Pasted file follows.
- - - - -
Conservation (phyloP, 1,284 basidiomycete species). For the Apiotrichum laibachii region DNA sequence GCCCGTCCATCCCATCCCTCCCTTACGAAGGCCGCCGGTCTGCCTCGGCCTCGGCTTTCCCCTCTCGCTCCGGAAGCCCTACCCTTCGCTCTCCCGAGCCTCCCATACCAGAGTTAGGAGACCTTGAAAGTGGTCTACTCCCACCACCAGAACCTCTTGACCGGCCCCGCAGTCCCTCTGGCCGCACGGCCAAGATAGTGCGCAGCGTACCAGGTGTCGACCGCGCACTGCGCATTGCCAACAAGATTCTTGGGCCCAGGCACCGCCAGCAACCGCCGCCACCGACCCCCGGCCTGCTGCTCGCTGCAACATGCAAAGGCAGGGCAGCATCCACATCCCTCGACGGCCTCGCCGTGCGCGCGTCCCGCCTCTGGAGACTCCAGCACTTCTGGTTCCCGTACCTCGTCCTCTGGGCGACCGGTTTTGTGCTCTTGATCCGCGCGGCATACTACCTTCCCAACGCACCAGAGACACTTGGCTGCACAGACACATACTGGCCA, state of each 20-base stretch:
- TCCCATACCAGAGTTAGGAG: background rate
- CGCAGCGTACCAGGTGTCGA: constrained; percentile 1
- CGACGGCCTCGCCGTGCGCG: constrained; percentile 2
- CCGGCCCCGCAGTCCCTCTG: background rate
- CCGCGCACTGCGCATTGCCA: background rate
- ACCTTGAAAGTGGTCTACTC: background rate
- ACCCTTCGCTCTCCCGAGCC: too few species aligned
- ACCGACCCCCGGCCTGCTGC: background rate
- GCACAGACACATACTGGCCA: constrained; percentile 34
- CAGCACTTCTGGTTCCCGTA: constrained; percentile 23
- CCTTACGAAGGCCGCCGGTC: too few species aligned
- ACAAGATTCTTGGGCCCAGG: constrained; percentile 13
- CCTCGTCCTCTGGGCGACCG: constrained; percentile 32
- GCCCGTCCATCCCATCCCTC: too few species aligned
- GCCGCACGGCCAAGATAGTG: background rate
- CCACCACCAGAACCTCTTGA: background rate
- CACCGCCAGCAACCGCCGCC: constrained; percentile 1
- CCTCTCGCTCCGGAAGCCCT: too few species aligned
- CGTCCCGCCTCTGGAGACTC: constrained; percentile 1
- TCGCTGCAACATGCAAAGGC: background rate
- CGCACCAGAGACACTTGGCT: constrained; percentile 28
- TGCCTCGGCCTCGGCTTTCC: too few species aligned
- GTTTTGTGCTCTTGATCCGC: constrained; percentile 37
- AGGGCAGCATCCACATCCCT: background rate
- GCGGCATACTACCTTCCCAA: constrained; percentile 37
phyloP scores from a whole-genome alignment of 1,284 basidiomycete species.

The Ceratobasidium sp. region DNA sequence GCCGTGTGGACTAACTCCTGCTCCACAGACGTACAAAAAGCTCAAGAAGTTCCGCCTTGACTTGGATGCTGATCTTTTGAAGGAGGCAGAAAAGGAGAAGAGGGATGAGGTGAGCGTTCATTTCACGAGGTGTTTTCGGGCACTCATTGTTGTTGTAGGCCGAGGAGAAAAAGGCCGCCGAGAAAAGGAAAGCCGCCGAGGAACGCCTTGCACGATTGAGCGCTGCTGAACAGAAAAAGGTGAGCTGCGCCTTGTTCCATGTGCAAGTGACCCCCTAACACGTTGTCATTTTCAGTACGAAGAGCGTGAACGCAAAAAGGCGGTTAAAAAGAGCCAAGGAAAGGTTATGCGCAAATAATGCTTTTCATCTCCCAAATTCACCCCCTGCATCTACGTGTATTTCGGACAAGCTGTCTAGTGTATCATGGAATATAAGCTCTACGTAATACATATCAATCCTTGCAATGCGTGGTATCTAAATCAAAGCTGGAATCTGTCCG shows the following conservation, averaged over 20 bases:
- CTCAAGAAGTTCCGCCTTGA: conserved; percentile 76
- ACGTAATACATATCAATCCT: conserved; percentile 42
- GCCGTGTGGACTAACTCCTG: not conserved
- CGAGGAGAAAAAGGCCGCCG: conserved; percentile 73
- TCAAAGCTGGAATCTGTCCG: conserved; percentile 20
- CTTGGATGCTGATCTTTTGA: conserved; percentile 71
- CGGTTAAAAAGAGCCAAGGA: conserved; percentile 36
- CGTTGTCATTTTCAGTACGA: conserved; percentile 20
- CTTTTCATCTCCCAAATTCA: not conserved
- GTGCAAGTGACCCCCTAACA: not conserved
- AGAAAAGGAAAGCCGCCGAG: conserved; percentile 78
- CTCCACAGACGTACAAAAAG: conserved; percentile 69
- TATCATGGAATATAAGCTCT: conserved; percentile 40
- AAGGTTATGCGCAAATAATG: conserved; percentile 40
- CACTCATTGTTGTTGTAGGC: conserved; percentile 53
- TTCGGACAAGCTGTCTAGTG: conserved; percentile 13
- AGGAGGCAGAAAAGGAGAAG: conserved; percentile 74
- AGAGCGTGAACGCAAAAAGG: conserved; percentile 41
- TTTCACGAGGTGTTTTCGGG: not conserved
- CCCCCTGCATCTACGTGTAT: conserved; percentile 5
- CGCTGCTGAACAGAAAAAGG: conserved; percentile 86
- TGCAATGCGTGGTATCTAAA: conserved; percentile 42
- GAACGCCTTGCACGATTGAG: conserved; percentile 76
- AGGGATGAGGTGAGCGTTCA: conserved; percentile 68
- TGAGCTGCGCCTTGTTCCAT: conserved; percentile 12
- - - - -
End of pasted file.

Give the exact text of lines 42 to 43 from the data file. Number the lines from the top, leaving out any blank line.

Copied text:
- AAGGTTATGCGCAAATAATG: conserved; percentile 40
- CACTCATTGTTGTTGTAGGC: conserved; percentile 53